In 1911, Bartók wrote what was to be his only opera, Bluebeard's Castle, dedicated to Márta. He entered it for a prize by the Hungarian Fine Arts Commission, but they rejected his work as not fit for the stage (Chalmers 1995, 93). In 1917 Bartók revised the score for the 1918 première, and rewrote the ending. Following the 1919 revolution in which he actively participated, he was pressured by the Horthy regime to remove the name of the librettist Béla Balázs from the opera (Chalmers 1995, 123)[failed verification], as he was blacklisted and had left the country for Vienna. Bluebeard's Castle received only one revival, in 1936, before Bartók emigrated. For the remainder of his life, although he was passionately devoted to Hungary, its people and its culture, he never felt much loyalty to the government or its official establishments.
After his disappointment over the Fine Arts Commission competition, Bartók wrote little for two or three years, preferring to concentrate on collecting and arranging folk music. He collected first in the Carpathian Basin (then the Kingdom of Hungary), where he notated Hungarian, Slovak, Romanian, and Bulgarian folk music. He also collected in Moldavia, Wallachia, and (in 1913) Algeria. The outbreak of World War I forced him to stop the expeditions; and he returned to composing, writing the ballet The Wooden Prince (1914–16) and the String Quartet No. 2 in (1915–17), both influenced by Debussy.
Raised as a Catholic, by his early adulthood Bartók had become an atheist. He later became attracted to Unitarianism and publicly converted to the Unitarian faith in 1916. Although Bartók was not conventionally religious, according to his son Béla Bartók III, "he was a nature lover: he always mentioned the miraculous order of nature with great reverence." As an adult, Béla III later became lay president of the Hungarian Unitarian Church (Hughes 1999–2007).
Bartók wrote another ballet, The Miraculous Mandarin, influenced by Igor Stravinsky, Arnold Schoenberg, as well as Richard Strauss. A modern story of prostitution, robbery, and murder, it was started in 1918, but not performed until 1926 because of its sexual content. He next wrote his two violin sonatas (written in 1921 and 1922 respectively), which are harmonically and structurally some of his most complex pieces.
In 1927–28, Bartók wrote his Third and Fourth String Quartets, after which his compositions demonstrated his mature style. Notable examples of this period are Music for Strings, Percussion and Celesta (1936) and Divertimento for String Orchestra (1939). The Fifth String Quartet was composed in 1934, and the Sixth String Quartet (his last) in 1939.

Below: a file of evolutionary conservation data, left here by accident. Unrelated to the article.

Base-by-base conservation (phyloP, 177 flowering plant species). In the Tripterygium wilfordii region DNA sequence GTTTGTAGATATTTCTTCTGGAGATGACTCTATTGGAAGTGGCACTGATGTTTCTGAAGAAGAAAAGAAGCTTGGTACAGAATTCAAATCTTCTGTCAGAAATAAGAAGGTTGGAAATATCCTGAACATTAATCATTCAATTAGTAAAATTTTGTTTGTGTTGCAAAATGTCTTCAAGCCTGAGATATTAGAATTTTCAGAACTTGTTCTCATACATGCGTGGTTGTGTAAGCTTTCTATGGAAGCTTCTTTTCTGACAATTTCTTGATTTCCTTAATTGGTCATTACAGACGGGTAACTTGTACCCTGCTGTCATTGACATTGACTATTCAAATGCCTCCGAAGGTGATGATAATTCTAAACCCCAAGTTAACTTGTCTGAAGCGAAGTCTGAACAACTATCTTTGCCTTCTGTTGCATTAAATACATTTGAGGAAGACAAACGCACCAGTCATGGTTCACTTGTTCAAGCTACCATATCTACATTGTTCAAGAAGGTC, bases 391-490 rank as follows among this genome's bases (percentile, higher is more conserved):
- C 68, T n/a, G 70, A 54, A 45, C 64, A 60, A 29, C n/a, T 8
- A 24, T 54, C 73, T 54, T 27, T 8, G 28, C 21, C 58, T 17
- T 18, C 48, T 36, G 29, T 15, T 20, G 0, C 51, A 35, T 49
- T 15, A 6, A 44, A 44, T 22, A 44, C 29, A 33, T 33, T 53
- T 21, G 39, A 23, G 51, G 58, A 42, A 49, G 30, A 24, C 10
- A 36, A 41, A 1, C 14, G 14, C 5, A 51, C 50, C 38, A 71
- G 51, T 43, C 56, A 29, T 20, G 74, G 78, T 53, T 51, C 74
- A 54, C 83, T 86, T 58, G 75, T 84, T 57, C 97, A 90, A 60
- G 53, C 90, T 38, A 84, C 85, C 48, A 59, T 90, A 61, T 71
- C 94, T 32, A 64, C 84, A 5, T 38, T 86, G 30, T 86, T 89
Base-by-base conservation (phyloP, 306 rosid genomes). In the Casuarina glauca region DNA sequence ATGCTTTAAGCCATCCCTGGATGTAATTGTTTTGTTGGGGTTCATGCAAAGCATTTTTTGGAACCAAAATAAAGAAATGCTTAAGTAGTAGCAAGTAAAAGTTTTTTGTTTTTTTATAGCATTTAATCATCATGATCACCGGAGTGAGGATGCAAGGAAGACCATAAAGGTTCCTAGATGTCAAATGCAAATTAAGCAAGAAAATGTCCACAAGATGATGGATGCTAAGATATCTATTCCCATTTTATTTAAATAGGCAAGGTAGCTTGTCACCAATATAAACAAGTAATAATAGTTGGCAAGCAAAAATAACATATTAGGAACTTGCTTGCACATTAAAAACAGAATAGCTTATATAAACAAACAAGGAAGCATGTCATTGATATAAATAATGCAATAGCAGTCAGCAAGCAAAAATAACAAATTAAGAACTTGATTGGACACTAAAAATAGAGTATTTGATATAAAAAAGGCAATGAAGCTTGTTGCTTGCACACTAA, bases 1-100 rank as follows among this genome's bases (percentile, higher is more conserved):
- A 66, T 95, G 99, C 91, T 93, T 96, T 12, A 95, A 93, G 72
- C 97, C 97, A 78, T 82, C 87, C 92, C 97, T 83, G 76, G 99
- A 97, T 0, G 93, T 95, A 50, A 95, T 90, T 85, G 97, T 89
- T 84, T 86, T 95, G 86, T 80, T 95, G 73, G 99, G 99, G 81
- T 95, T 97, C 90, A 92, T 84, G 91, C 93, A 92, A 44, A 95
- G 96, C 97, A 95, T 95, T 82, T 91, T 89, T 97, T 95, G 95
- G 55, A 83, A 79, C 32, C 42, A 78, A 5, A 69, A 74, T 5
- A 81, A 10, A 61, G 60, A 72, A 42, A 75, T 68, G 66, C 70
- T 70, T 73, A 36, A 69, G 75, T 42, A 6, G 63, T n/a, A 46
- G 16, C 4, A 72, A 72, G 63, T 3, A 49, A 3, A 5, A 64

In 1940, as the European political situation worsened after the outbreak of World War II, Bartók was increasingly tempted to flee Hungary. He was strongly opposed to the Nazis and Hungary's siding with Germany. After the Nazis came to power in the early 1930s, Bartók refused to give concerts in Germany and broke away from his publisher there. His anti-fascist political views caused him a great deal of trouble with the establishment in Hungary. Having first sent his manuscripts out of the country, Bartók reluctantly emigrated to the U.S. with his wife Ditta in October that year. They settled in New York City after arriving on the night of 29–30 October 1940 via a steamer from Lisbon. After joining them in 1942, their younger son, Péter Bartók, enlisted in the United States Navy where he served in the Pacific during the remainder of the war and later settled in Florida where he became a recording and sound engineer. His elder son, by his first marriage, Béla Bartók III, remained in Hungary and later worked as a railroad official until his retirement in the early 1980s.
Although he became an American citizen in 1945, shortly before his death (Gagné 2012, 28), Bartók never felt fully at home in the USA. He initially found it difficult to compose. Although he was well known in America as a pianist, ethnomusicologist and teacher, he was not well known as a composer. There was little American interest in his music during his final years. He and his wife Ditta gave some concerts, although demand for them was low. Bartók, who had made some recordings in Hungary, also recorded for Columbia Records after he came to the US; many of these recordings (some with Bartók's own spoken introductions) were later issued on LP and CD (Bartók 1994, 1995a, 1995b, 2003, 2007, 2008).
Supported by a research fellowship from Columbia University, for several years, Bartók and Ditta worked on a large collection of Serbian and Croatian folk songs in Columbia's libraries. Bartók's economic difficulties during his first years in America were mitigated by publication royalties, teaching and performance tours. While his finances were always precarious, he did not live and die in poverty as was the common myth. He had enough friends and supporters to ensure that there was sufficient money and work available for him to live on. Bartók was a proud man and did not easily accept charity. Despite being short on cash at times, he often refused money that his friends offered him out of their own pockets. Although he was not a member of the ASCAP, the society paid for any medical care he needed during his last two years. Bartók reluctantly accepted this (Chalmers 1995, 196–203).